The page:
“the soft bigotry of low expectations”

I just read Ruben Navarrette’s reflection “Jaime Escalante’s lessons for teachers” on CNN. And I had to laugh at the line attributed to former President George Bush (the first) about “soft bigotry.”

It’s not true. It’s not soft bigotry.

It’s outright racism. Cold, bloody, disgusting racism.

It’s why “I don’t know,” “I can’t”, and “I didn’t do it” were met with cold glares in my classroom at the beginning of this school year. Why I would launch into 15-minute rants about what the world wants  you to be.

Why I chose to teach my lower level English classes from an AP textbook. Why I push and push and push. Why I refuse to accept anything but the best from my students. Why I use “big words.” Why I am constantly talking about world events. Why I make my students read and read and read.

And I walk down the hall way and I hear: “these poor girls,” “ohhh, her mother’s in jail,” “ohh she’s a crack baby,” “you’re pushing too hard,” “you don’t understand this demographic.”

Bullshit.

I have to say it. There’s no other word for it. So I apologize, but BULLSHIT.

Not poor enough to have shoes to walk to school. Not poor enough to borrow school supplies.

Your mom’s in jail? I understand. I do. My mother was never in jail, but I know what it’s like to have family members in jail. You want to see her. I’ll do everything in my power to make that happen. All I want in exchange is for you to work. (And she did.)

Developmental issues? I will sit with you for 2 hours after school reading my assignments word by word so you understand and can participate in class. (And she did.)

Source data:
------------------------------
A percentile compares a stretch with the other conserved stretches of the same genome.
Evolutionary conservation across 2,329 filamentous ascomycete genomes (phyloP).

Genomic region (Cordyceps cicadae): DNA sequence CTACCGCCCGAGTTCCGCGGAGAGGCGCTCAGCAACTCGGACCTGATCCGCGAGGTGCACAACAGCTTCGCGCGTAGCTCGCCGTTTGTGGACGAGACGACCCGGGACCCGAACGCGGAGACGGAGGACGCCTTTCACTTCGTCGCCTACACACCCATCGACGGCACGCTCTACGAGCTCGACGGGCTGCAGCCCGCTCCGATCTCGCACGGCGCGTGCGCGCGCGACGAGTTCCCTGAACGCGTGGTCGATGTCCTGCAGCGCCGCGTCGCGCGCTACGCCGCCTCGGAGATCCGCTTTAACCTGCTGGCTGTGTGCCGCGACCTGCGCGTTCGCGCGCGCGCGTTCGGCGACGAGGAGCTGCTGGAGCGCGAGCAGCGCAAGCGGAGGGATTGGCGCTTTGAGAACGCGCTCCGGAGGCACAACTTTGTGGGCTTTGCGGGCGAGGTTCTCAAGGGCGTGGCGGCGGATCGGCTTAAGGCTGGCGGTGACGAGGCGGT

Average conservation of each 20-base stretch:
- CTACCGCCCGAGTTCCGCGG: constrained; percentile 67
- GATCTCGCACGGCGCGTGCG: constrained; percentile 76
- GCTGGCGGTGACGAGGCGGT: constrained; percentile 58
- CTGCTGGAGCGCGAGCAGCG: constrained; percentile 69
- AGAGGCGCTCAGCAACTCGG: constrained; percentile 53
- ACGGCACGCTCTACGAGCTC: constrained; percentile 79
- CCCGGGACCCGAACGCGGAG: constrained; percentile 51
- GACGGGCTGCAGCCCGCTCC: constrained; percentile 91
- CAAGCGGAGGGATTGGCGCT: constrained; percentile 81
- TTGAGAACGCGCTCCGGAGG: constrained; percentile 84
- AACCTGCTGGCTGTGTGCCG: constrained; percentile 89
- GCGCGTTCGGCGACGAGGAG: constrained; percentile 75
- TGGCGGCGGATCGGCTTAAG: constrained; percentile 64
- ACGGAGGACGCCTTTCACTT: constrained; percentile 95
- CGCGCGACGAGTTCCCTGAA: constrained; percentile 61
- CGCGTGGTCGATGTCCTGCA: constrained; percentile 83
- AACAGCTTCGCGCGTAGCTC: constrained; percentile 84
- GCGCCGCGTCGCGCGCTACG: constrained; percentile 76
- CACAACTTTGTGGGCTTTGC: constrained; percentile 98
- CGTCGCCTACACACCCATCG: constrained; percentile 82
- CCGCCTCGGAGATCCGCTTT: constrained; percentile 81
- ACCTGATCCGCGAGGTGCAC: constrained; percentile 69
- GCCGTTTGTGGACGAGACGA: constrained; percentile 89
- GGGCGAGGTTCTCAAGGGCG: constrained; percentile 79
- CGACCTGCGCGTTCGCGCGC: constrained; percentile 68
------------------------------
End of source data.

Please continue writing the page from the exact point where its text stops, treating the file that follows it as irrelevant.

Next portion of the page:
Pushing too hard? I have hundreds of emails from students who ask me to read their assignments before they turn them in so they will have cleaner copies. I have 20 students who have done every extra assignment–for no credit–that I have assigned because I want them to expand their brains.

Pushing too hard? I talk about soul. I talk about what it means to be human. I’ve watched my students grow up. I’ve heard them speak of their souls. I’ve heard them speak of their legacies. I’ve seen them smile from ear to ear because “that was some straight-up Jerry Springer sh@!, but I get it Ms. S.”

Yea, I push hard. I push my students to identify stereotypes. Then, I push them harder to own those stereotypes. I teach them to use their words to get what they deserve.

Demographic? I am this demographic, genius. The quiet little girl with brown skin who grew up around a mess of situations, but who pushes myself to the extreme to educate myself,  know what’s going on in my world, and use my words in the most powerful way I know. And I have a beautiful, beautiful life. Why would I not want my students to have that?

So, I disagree. It isn’t soft bigotry. It’s outright laziness and racism that allows teachers to decide what’s “good enough” for their students.

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